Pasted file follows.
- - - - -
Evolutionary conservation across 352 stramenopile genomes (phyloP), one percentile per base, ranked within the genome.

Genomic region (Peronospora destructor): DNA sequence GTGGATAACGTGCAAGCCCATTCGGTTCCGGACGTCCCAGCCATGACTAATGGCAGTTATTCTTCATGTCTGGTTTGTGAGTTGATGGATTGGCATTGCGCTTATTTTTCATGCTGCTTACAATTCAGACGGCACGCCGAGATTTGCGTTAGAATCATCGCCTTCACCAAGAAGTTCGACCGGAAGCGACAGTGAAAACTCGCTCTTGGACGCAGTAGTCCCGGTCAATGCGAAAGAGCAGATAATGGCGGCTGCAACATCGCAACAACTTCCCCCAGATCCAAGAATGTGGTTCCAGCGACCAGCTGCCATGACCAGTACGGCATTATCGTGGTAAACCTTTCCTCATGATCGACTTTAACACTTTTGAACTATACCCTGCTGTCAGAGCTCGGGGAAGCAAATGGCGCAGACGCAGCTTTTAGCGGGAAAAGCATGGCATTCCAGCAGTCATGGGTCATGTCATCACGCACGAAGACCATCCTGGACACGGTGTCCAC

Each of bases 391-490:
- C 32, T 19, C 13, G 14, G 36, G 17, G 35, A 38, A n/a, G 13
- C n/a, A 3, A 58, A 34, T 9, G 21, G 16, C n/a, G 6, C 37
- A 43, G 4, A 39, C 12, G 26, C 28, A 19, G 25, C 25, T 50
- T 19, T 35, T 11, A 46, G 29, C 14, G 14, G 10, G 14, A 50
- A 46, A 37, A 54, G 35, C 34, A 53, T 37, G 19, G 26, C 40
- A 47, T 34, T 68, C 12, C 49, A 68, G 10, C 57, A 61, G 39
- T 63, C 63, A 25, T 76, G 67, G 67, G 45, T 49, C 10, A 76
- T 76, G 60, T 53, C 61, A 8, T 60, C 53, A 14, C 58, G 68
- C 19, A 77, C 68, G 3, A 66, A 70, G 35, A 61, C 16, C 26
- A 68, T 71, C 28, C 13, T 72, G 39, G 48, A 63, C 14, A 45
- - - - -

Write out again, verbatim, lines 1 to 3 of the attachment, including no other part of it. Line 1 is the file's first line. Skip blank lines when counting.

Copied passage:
Evolutionary conservation across 352 stramenopile genomes (phyloP), one percentile per base, ranked within the genome.

Genomic region (Peronospora destructor): DNA sequence GTGGATAACGTGCAAGCCCATTCGGTTCCGGACGTCCCAGCCATGACTAATGGCAGTTATTCTTCATGTCTGGTTTGTGAGTTGATGGATTGGCATTGCGCTTATTTTTCATGCTGCTTACAATTCAGACGGCACGCCGAGATTTGCGTTAGAATCATCGCCTTCACCAAGAAGTTCGACCGGAAGCGACAGTGAAAACTCGCTCTTGGACGCAGTAGTCCCGGTCAATGCGAAAGAGCAGATAATGGCGGCTGCAACATCGCAACAACTTCCCCCAGATCCAAGAATGTGGTTCCAGCGACCAGCTGCCATGACCAGTACGGCATTATCGTGGTAAACCTTTCCTCATGATCGACTTTAACACTTTTGAACTATACCCTGCTGTCAGAGCTCGGGGAAGCAAATGGCGCAGACGCAGCTTTTAGCGGGAAAAGCATGGCATTCCAGCAGTCATGGGTCATGTCATCACGCACGAAGACCATCCTGGACACGGTGTCCAC

Each of bases 391-490: